• Cheap masking tape: If you're pressed for time and want to delay the bees from reaching the candy but don't have the time to return to remove the clip/tape, you can remove the clip and use a piece of inexpensive masking tape to temporarily cover the candy. Make a small pinhole in the tape to give the bees an entry point to start chewing. This method has been successful in most cases, but smaller hives or nucs may sometimes be slow to start, so we recommend using this option at your own risk.

  • Liquid feeding: Occasionally, feeding can divert the bees attention away from the queen. Ideally, provide just enough food to keep them occupied but not so much that it clogs the brood frames with stores, leaving no space for your new queen to lay eggs.


  • My Queen has arrived dead, what should I do? - Please take a picture as soon as possible and send an email to [email protected] for a replacement, which we provide free of charge. We replace queens that arrive dead once and only if evidence is supplied.

  • My Queen has not been accepted despite following your instructions, what should I do? - Unfortunately, there are many variables in nature that can result in queens not being accepted. This is something we encounter regularly as bee farmers, and while it can be frustrating, it's impossible to guarantee acceptance.

  • Do you offer discounts if my Queen is not accepted? - Unfortunately, we cannot offer discounts for the reasons mentioned above.

  • My Queen appears sluggish upon arrival, what should I do? - Sometimes, queens can arrive in a cool state, especially during autumn or early spring. Warming them up typically helps, and they should become more active. If she doesn't recover after warming, please notify us promptly.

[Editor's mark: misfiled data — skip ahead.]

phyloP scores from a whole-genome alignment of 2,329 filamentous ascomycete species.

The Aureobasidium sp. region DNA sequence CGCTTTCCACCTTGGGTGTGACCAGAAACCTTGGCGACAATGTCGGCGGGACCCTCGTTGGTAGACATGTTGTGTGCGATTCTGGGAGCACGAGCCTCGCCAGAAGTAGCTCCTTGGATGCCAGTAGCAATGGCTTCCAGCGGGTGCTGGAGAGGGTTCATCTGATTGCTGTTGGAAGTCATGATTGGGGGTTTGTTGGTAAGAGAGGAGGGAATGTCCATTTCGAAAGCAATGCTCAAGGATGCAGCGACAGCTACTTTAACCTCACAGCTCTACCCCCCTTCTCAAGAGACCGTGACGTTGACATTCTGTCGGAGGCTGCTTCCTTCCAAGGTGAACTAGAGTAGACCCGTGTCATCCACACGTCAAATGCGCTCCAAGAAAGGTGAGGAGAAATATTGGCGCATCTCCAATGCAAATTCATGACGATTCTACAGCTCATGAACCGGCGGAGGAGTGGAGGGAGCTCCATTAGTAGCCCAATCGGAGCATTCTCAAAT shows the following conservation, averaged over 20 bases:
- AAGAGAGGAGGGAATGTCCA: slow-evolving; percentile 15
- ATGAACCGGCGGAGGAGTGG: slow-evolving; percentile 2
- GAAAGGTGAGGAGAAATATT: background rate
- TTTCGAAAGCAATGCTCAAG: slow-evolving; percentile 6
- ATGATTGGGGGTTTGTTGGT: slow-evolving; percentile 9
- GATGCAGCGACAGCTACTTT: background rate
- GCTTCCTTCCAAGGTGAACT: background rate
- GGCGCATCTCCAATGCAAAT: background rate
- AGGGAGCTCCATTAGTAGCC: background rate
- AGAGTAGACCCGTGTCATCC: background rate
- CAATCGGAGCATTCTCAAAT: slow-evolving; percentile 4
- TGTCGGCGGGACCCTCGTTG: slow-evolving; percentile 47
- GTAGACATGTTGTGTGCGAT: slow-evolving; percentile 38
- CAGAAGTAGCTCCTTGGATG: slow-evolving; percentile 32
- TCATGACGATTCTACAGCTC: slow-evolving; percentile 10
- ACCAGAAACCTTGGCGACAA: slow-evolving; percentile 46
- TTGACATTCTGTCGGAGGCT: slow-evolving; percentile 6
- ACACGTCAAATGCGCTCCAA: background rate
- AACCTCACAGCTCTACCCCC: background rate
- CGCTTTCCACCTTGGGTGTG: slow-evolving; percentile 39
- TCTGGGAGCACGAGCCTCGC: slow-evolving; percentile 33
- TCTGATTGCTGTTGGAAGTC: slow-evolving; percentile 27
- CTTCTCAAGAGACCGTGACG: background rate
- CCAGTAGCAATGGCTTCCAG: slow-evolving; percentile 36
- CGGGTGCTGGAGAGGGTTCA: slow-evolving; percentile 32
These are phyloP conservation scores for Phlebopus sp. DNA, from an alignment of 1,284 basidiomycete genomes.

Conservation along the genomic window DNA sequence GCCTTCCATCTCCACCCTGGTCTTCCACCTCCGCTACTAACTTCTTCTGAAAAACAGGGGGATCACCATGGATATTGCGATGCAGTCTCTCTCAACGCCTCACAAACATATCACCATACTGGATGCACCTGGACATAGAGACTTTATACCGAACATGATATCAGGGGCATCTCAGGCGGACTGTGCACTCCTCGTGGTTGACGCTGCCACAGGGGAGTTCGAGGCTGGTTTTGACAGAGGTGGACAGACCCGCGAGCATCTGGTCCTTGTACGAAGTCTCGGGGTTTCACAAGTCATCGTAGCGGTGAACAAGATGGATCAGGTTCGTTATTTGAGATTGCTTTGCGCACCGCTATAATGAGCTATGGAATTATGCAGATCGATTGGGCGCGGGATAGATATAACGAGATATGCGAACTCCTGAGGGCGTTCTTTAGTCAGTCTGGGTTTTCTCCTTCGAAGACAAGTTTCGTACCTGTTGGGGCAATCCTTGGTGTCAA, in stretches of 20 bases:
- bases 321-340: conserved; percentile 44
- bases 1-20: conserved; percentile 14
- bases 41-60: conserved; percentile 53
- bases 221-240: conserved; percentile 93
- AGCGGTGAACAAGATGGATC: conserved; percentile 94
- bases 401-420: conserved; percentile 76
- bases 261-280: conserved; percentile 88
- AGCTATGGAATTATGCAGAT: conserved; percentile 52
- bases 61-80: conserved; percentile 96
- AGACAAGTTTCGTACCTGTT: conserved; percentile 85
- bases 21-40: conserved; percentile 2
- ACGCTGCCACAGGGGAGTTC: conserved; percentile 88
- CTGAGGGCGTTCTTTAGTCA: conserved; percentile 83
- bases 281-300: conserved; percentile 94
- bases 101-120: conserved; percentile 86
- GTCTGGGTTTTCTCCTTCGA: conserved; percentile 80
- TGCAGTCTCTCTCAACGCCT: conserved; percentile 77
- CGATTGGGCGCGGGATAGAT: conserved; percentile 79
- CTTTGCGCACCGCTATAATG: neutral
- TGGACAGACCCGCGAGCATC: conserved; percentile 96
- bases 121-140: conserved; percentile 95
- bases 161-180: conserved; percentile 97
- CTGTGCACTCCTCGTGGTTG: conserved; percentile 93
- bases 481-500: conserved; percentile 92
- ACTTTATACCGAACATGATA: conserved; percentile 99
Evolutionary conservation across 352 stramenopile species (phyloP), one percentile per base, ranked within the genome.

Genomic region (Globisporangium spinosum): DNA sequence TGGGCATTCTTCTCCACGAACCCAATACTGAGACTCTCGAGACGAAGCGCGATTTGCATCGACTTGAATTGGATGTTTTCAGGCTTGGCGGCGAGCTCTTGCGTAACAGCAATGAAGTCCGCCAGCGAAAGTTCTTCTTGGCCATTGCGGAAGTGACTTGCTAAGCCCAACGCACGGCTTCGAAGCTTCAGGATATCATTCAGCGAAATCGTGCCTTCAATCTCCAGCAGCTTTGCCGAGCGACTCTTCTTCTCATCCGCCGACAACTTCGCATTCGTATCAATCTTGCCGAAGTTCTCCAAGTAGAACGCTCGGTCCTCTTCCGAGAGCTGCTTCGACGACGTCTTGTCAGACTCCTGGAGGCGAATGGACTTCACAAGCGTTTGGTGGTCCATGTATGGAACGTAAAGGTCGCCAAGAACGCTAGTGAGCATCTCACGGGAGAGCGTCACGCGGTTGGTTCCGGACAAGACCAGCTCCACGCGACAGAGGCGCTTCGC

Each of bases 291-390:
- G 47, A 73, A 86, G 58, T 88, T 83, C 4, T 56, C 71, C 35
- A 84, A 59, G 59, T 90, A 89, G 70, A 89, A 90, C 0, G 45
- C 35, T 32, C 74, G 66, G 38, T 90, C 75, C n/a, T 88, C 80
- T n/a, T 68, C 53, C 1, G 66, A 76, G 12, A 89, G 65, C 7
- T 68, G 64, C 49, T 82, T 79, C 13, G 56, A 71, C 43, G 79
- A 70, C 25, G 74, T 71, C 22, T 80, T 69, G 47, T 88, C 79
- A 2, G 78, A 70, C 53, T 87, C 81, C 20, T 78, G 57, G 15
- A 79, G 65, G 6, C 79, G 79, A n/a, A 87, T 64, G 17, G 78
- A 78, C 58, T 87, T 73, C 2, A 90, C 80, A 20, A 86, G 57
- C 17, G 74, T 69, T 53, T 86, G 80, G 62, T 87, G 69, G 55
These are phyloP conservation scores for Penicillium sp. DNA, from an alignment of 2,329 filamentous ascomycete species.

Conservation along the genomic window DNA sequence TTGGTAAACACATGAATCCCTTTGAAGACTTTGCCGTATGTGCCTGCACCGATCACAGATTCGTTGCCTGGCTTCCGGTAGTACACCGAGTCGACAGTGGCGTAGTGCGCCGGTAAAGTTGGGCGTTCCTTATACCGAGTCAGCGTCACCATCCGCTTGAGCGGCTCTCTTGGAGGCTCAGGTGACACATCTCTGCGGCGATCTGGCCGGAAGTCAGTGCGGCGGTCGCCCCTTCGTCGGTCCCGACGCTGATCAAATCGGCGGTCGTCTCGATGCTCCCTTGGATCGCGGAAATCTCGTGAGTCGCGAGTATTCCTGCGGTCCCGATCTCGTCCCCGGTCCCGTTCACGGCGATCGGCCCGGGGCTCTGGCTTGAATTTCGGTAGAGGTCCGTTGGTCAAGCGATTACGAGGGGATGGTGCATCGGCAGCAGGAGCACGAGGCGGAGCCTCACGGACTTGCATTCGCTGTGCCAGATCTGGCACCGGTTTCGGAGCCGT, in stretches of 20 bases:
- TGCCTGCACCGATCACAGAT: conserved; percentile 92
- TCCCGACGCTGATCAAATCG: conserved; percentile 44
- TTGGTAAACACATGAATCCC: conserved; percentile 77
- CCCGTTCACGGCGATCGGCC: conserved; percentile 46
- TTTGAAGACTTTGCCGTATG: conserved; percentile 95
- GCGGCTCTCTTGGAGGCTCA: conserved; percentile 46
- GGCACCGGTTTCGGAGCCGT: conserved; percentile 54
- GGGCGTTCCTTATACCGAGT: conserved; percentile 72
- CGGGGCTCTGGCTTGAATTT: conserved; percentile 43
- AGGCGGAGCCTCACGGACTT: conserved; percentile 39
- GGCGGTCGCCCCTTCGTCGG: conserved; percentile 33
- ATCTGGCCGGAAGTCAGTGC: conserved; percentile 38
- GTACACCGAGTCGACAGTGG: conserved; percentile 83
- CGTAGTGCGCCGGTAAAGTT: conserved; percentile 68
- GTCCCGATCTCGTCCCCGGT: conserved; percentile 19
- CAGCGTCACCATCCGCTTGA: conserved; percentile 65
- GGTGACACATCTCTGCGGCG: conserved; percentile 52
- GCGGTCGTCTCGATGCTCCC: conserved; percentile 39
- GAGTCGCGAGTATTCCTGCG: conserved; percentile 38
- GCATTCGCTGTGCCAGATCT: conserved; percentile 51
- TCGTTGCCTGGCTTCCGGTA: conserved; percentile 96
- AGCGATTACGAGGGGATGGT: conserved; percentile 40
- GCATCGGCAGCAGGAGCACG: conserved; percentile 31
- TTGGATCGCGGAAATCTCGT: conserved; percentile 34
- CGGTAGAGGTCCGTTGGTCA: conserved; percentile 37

• My Queen has arrived, but the weather is poor. Can I keep her in her cage? - Queens can generally be kept caged for approximately 5 days in cool, dark conditions, provided they are watered twice a day using a garden misting spray or a few light drips from a tap. However, keeping queens caged for extended periods is not recommended, and we cannot be held responsible for queens that arrive alive but perish due to prolonged storage. Plan accordingly to avoid unexpected circumstances, as storing queens is done at your own risk.

  • My Queen has not started laying after 7 days, what should I do? - If your queen has not started laying after 7 days, please inform us via email. In some conditions, queens may take a bit longer to begin laying, and we recommend waiting for at least 14 days.

  • My Queen is only laying drones, what should I do? - Take a picture as soon as possible and send an email to [email protected] for a replacement, which we provide free of charge. Queens that lay only drones are replaced once and only if evidence is supplied.

  • Do you provide guarantees for your queens' performance or temperament? - While our queens typically exhibit placid and productive traits, we cannot guarantee their performance or temperament due to natural variables. Queen longevity generally ranges from 2-3 years, but there is no guarantee.

If you have concerns about the health or egg-laying capabilities of your new queens, please contact us within 14 days for a replacement. You can find more information on our online FAQ section, and for any other issues or inquiries, feel free to contact us at [email protected] or 01452645635. Additionally, visit for more information and videos on queen introduction.